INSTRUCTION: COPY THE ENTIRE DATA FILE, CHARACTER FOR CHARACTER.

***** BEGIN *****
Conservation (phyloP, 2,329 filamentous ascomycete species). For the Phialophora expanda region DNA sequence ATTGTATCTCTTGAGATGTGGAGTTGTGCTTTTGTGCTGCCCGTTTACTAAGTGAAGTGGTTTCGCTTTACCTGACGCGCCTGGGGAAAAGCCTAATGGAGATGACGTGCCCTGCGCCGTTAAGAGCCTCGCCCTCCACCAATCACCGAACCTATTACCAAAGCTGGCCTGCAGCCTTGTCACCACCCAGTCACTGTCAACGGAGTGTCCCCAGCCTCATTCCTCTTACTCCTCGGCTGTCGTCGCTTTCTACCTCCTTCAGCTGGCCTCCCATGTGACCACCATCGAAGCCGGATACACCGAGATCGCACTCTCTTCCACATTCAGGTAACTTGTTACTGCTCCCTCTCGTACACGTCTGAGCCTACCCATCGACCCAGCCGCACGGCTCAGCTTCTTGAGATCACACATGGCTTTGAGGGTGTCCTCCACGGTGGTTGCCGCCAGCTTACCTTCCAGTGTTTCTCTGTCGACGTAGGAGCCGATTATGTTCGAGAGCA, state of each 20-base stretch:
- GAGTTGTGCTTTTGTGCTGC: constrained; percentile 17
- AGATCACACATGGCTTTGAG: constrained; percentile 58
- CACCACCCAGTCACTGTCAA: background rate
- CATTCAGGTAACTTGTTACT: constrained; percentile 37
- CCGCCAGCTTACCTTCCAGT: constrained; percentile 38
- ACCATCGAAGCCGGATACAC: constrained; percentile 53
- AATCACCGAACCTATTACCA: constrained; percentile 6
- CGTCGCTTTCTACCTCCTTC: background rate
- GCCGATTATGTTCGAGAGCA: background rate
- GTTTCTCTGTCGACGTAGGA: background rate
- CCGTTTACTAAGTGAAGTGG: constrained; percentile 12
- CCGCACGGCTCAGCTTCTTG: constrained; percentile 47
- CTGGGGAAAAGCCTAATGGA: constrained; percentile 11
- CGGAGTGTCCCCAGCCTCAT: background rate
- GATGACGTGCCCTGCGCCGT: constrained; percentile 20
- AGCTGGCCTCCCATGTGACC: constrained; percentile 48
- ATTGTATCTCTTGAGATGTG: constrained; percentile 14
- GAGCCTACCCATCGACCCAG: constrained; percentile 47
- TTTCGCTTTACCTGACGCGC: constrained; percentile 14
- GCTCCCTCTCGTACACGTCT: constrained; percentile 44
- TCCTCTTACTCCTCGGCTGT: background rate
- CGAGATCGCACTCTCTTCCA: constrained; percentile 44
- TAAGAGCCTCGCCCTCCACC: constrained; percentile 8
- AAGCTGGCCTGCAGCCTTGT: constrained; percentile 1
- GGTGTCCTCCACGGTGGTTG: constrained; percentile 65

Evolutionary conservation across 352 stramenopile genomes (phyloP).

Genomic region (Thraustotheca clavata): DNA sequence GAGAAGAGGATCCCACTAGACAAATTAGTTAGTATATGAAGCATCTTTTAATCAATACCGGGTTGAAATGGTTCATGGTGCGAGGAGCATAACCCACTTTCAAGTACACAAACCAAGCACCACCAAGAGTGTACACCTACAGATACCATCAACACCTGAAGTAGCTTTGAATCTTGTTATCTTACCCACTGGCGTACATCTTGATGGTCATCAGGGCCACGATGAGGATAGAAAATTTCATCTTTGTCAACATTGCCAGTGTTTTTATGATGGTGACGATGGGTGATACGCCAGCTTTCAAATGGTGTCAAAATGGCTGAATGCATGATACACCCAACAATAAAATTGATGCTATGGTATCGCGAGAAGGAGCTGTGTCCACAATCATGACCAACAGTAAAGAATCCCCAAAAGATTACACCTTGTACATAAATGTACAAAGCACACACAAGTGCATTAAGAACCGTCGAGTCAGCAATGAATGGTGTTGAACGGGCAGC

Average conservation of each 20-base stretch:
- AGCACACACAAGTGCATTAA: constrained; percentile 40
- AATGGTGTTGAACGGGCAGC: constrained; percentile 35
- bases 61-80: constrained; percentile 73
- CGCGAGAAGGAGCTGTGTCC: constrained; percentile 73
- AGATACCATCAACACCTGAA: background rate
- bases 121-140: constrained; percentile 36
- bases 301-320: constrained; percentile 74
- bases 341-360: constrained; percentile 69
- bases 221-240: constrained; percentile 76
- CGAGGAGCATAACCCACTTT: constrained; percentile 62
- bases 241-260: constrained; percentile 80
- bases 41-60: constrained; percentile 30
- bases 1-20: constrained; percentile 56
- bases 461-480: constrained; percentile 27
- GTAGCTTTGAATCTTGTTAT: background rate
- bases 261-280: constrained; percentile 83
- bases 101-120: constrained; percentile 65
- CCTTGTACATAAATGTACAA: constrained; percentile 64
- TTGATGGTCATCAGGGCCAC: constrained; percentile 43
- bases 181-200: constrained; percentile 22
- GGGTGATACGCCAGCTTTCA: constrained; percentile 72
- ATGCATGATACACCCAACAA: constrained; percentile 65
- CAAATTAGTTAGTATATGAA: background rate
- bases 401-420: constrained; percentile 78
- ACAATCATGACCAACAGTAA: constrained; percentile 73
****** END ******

Conservation (phyloP, 2,329 filamentous ascomycete species). For the Phialophora expanda region DNA sequence ATTGTATCTCTTGAGATGTGGAGTTGTGCTTTTGTGCTGCCCGTTTACTAAGTGAAGTGGTTTCGCTTTACCTGACGCGCCTGGGGAAAAGCCTAATGGAGATGACGTGCCCTGCGCCGTTAAGAGCCTCGCCCTCCACCAATCACCGAACCTATTACCAAAGCTGGCCTGCAGCCTTGTCACCACCCAGTCACTGTCAACGGAGTGTCCCCAGCCTCATTCCTCTTACTCCTCGGCTGTCGTCGCTTTCTACCTCCTTCAGCTGGCCTCCCATGTGACCACCATCGAAGCCGGATACACCGAGATCGCACTCTCTTCCACATTCAGGTAACTTGTTACTGCTCCCTCTCGTACACGTCTGAGCCTACCCATCGACCCAGCCGCACGGCTCAGCTTCTTGAGATCACACATGGCTTTGAGGGTGTCCTCCACGGTGGTTGCCGCCAGCTTACCTTCCAGTGTTTCTCTGTCGACGTAGGAGCCGATTATGTTCGAGAGCA, state of each 20-base stretch:
- GAGTTGTGCTTTTGTGCTGC: constrained; percentile 17
- AGATCACACATGGCTTTGAG: constrained; percentile 58
- CACCACCCAGTCACTGTCAA: background rate
- CATTCAGGTAACTTGTTACT: constrained; percentile 37
- CCGCCAGCTTACCTTCCAGT: constrained; percentile 38
- ACCATCGAAGCCGGATACAC: constrained; percentile 53
- AATCACCGAACCTATTACCA: constrained; percentile 6
- CGTCGCTTTCTACCTCCTTC: background rate
- GCCGATTATGTTCGAGAGCA: background rate
- GTTTCTCTGTCGACGTAGGA: background rate
- CCGTTTACTAAGTGAAGTGG: constrained; percentile 12
- CCGCACGGCTCAGCTTCTTG: constrained; percentile 47
- CTGGGGAAAAGCCTAATGGA: constrained; percentile 11
- CGGAGTGTCCCCAGCCTCAT: background rate
- GATGACGTGCCCTGCGCCGT: constrained; percentile 20
- AGCTGGCCTCCCATGTGACC: constrained; percentile 48
- ATTGTATCTCTTGAGATGTG: constrained; percentile 14
- GAGCCTACCCATCGACCCAG: constrained; percentile 47
- TTTCGCTTTACCTGACGCGC: constrained; percentile 14
- GCTCCCTCTCGTACACGTCT: constrained; percentile 44
- TCCTCTTACTCCTCGGCTGT: background rate
- CGAGATCGCACTCTCTTCCA: constrained; percentile 44
- TAAGAGCCTCGCCCTCCACC: constrained; percentile 8
- AAGCTGGCCTGCAGCCTTGT: constrained; percentile 1
- GGTGTCCTCCACGGTGGTTG: constrained; percentile 65

Evolutionary conservation across 352 stramenopile genomes (phyloP).

Genomic region (Thraustotheca clavata): DNA sequence GAGAAGAGGATCCCACTAGACAAATTAGTTAGTATATGAAGCATCTTTTAATCAATACCGGGTTGAAATGGTTCATGGTGCGAGGAGCATAACCCACTTTCAAGTACACAAACCAAGCACCACCAAGAGTGTACACCTACAGATACCATCAACACCTGAAGTAGCTTTGAATCTTGTTATCTTACCCACTGGCGTACATCTTGATGGTCATCAGGGCCACGATGAGGATAGAAAATTTCATCTTTGTCAACATTGCCAGTGTTTTTATGATGGTGACGATGGGTGATACGCCAGCTTTCAAATGGTGTCAAAATGGCTGAATGCATGATACACCCAACAATAAAATTGATGCTATGGTATCGCGAGAAGGAGCTGTGTCCACAATCATGACCAACAGTAAAGAATCCCCAAAAGATTACACCTTGTACATAAATGTACAAAGCACACACAAGTGCATTAAGAACCGTCGAGTCAGCAATGAATGGTGTTGAACGGGCAGC

Average conservation of each 20-base stretch:
- AGCACACACAAGTGCATTAA: constrained; percentile 40
- AATGGTGTTGAACGGGCAGC: constrained; percentile 35
- bases 61-80: constrained; percentile 73
- CGCGAGAAGGAGCTGTGTCC: constrained; percentile 73
- AGATACCATCAACACCTGAA: background rate
- bases 121-140: constrained; percentile 36
- bases 301-320: constrained; percentile 74
- bases 341-360: constrained; percentile 69
- bases 221-240: constrained; percentile 76
- CGAGGAGCATAACCCACTTT: constrained; percentile 62
- bases 241-260: constrained; percentile 80
- bases 41-60: constrained; percentile 30
- bases 1-20: constrained; percentile 56
- bases 461-480: constrained; percentile 27
- GTAGCTTTGAATCTTGTTAT: background rate
- bases 261-280: constrained; percentile 83
- bases 101-120: constrained; percentile 65
- CCTTGTACATAAATGTACAA: constrained; percentile 64
- TTGATGGTCATCAGGGCCAC: constrained; percentile 43
- bases 181-200: constrained; percentile 22
- GGGTGATACGCCAGCTTTCA: constrained; percentile 72
- ATGCATGATACACCCAACAA: constrained; percentile 65
- CAAATTAGTTAGTATATGAA: background rate
- bases 401-420: constrained; percentile 78
- ACAATCATGACCAACAGTAA: constrained; percentile 73